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A step in the right direction, but nothing more – A critical note on the Draft Directive on mandatory Human Rights Due Diligence

Written by Bastian Brunk, research assistant at the Humboldt University of Berlin and doctoral candidate at the Institute for Comparative and Private International Law at the University of Freiburg.

 

WAIVING THE RIGHT TO A FOREIGN ARBITRATION CLAUSE BY SUBMITTING TO THE JURISDICTION OF THE NIGERIAN COURT

Introduction

Commercial arbitration is now very popular around the globe. It forms an important part of Nigerian jurisprudence. In Nigeria, it is regulated by the Arbitration and Conciliation Act (“ACA”).[1]

Forward to the Past: A Critical Note on the European Parliament’s Approach to Artificial Intelligence in Private International Law

On 20 October 2020, the European Parliament adopted – with a large margin – a resolution with recommendations to the Commission on a civil liability regime for artificial intelligence (AI). The text of this resolution is available here; on other issues of AI that are part of a larger regulatory package, see the Parliament’s press release here. The draft regulation (DR) proposed in the resolution is noteworthy from a choice-of-law perspective because it introduces new, specific conflicts rules for artificial intelligence (AI) (on the general issues of AI and PIL, see the conference report by Stefan Arnold here). With regard to substantive law, the draft regulation distinguishes between legally defined high-risk AI systems (Art. 4 DR) and other AI systems involving a lower risk (Art. 8 DR). For high-risk AI systems, the draft regulation would introduce an independent set of substantive rules providing for strict liability of the system’s operator (Art. 4 DR). Further provisions deal with the amount of compensation (Art. 5 DR), the extent of compensation (Art. 6 DR) and the limitation period (Art. 7 DR). The spatial scope of those autonomous rules on strict liability for high-risk AI systems is determined by Article 2 DR, which reads as follows:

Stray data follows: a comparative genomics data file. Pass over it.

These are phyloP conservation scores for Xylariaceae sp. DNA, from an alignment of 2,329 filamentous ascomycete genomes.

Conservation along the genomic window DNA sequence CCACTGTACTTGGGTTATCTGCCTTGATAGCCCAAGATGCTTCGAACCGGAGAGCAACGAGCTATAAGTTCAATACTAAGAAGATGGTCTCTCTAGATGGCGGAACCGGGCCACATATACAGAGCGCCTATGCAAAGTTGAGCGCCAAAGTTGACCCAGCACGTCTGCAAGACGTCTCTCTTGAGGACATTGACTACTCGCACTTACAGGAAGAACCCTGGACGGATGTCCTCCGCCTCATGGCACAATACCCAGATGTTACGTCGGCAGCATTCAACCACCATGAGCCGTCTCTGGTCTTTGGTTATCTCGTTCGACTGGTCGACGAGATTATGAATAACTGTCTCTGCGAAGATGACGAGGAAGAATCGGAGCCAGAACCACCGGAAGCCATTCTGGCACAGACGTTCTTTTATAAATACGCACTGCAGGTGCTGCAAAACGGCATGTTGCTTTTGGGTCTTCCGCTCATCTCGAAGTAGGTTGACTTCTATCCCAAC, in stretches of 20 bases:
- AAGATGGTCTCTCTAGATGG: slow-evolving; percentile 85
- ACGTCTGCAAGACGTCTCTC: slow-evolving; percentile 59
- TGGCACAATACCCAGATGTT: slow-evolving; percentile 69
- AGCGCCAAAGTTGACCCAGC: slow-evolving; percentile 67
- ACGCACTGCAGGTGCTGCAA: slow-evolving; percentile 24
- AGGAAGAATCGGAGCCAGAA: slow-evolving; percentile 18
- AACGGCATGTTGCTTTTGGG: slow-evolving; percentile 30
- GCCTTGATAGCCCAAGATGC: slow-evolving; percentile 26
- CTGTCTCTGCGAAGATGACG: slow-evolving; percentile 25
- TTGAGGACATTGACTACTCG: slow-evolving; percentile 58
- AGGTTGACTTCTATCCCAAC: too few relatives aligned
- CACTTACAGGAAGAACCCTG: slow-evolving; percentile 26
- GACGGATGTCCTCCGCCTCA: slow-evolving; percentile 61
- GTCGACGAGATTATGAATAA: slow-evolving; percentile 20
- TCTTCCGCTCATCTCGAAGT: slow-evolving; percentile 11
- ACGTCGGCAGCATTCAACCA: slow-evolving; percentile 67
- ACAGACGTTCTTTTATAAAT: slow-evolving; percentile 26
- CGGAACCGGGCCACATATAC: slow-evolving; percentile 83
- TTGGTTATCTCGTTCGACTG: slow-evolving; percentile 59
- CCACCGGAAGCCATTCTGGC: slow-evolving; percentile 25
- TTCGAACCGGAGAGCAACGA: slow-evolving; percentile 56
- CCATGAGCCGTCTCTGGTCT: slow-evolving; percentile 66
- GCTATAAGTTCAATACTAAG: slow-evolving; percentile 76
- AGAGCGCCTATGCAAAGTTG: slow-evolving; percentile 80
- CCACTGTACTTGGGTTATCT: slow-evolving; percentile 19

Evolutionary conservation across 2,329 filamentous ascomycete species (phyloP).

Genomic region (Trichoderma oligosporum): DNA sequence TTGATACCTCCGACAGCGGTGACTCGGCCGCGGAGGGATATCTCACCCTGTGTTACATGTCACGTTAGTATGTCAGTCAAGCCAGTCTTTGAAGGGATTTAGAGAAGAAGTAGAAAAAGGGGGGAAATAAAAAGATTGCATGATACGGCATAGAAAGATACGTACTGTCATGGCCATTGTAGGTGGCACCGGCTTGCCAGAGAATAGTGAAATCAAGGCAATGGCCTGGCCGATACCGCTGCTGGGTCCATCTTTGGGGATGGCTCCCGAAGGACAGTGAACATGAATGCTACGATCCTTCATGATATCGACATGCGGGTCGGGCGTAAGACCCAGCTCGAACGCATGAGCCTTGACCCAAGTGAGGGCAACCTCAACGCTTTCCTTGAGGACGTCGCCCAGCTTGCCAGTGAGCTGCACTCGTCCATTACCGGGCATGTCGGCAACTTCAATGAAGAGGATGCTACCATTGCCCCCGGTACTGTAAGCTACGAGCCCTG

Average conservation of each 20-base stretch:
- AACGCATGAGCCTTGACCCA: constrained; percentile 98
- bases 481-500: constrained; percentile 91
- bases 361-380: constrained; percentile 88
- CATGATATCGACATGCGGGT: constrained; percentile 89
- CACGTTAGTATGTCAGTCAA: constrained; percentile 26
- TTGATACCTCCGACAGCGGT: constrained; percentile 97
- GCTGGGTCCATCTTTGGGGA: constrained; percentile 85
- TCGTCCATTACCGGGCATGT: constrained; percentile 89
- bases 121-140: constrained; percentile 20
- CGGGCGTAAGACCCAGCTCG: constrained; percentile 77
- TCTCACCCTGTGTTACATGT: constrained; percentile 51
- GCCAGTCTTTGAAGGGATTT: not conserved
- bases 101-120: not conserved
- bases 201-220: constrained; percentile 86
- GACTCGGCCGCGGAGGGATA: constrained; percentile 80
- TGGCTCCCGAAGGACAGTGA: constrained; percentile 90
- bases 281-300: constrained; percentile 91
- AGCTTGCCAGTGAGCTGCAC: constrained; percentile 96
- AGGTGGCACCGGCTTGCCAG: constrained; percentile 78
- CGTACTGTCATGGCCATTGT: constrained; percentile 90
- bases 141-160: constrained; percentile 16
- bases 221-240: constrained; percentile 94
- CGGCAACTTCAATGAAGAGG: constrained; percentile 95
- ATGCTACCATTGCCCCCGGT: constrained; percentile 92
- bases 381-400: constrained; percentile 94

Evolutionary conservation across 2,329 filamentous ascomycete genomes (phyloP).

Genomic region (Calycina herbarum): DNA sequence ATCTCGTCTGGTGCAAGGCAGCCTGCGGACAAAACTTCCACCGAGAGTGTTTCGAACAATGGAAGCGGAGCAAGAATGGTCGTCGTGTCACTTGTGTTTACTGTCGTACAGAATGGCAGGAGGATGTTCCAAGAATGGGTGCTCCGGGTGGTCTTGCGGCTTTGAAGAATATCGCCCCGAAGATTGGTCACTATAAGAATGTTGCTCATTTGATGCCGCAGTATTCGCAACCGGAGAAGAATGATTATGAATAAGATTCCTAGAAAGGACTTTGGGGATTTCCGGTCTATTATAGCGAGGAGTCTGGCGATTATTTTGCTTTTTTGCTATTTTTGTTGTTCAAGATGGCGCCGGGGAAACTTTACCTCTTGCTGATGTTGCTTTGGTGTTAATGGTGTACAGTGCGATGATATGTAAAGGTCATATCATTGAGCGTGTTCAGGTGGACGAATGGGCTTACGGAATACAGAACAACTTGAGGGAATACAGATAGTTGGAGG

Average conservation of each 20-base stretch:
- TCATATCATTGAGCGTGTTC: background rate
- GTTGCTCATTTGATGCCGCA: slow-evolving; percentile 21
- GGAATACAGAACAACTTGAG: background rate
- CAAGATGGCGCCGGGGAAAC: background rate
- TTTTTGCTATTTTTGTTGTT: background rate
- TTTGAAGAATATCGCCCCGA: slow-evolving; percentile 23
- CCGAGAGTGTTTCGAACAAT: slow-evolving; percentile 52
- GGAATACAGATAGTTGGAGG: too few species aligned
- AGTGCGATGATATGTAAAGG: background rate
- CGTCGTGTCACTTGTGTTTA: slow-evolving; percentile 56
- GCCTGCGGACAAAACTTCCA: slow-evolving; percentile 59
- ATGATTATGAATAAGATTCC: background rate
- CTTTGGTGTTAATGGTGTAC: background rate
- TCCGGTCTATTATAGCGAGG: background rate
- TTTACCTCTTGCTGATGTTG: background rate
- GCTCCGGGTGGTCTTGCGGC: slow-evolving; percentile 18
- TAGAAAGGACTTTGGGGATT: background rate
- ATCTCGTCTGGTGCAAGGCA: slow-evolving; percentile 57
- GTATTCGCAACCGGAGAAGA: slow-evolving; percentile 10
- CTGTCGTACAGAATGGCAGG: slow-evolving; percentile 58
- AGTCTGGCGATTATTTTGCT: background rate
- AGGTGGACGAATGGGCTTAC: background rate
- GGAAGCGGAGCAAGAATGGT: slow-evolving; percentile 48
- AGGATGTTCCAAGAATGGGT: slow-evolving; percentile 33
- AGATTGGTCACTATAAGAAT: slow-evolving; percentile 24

News

Enhancing Enforcement under Brussels Ia and Beyond – Final (Online) Conference

The Université Côte d’Azur will host the final conference of the EU co-funded research Project En2BrIa, Enhancing Enforcement under Brussels Ia.

Speakers will deal with transport matters and Article 67 Brussels Ia Regulation (prof. Rosario Espinosa Calabuig); Article 67 Brussels Ia Regulation and Directives in special matters (prof. Laura Carpaneto); GDPR, international treaties concluded by the EU, and “Optional Regulations” (Dr. Stefano Dominelli); Connections, disconnections and fragmentation in international civil procedure (Mrs Paula-Carmel Ettori, Mrs Jessica Sanchez and Mrs Chirouette Elmasry).

The event will take place on Monday 23 November 2020 at 09:00 through ZOOM platform.

Participation is free; more info, specially about the access to the ZOOM channel, may be found here

Request for preliminary ruling from Bulgaria: Recognition of foreign birth certificate

The Administrative Court of the City of Sofia, Bulgaria, has recently submitted a request for a preliminary ruling revolving around the recognition of a foreign birth certificate issued by another EU Member State (Case C-490/20):

The case concerns a refusal of a municipality in Sofia to issue a Bulgarian birth certificate to a child of two female same sex mothers of Bulgarian and UK nationality who entered into a civil marriage in Gibraltar, UK. The child was born in Spain, where a birth certificate  was issued on which it was recorded that mothers of the child were both a Bulgarian national, designated ‘Mother A’, and a UK national, designated ‘Mother’, both persons being female. The municipality refused to issue the requested birth certificate because the applicants did not point out who was the biological mother, intending most probably to issue the certificate only for one mother. Bulgaria is one of the few EU Member States without access to either same sex marriage or any type of civil partnership.

Update HCCH 2019 Judgments Convention Repository

In preparation of the Conference on the HCCH 2019 Judgments Convention on 13/14 September 2021, planned to be taking place on campus of the University of Bonn, Germany, we are offering here a Repository of contributions to the HCCH 2019 Judgments Convention. Please email us if you miss something in it, we will update immediately…

We all benefited from your contributions at the Video Pre-Conference Roundtable on 29 October 2020. Our sincere thanks go to all the speakers and participants who pushed further the frontiers of our knowledge and understanding.

Update of 17 November 2020: New entries are printed bold.

Please also check the “official” Bibliograghy of the HCCH for the instrument.

 

  1. Explanatory Reports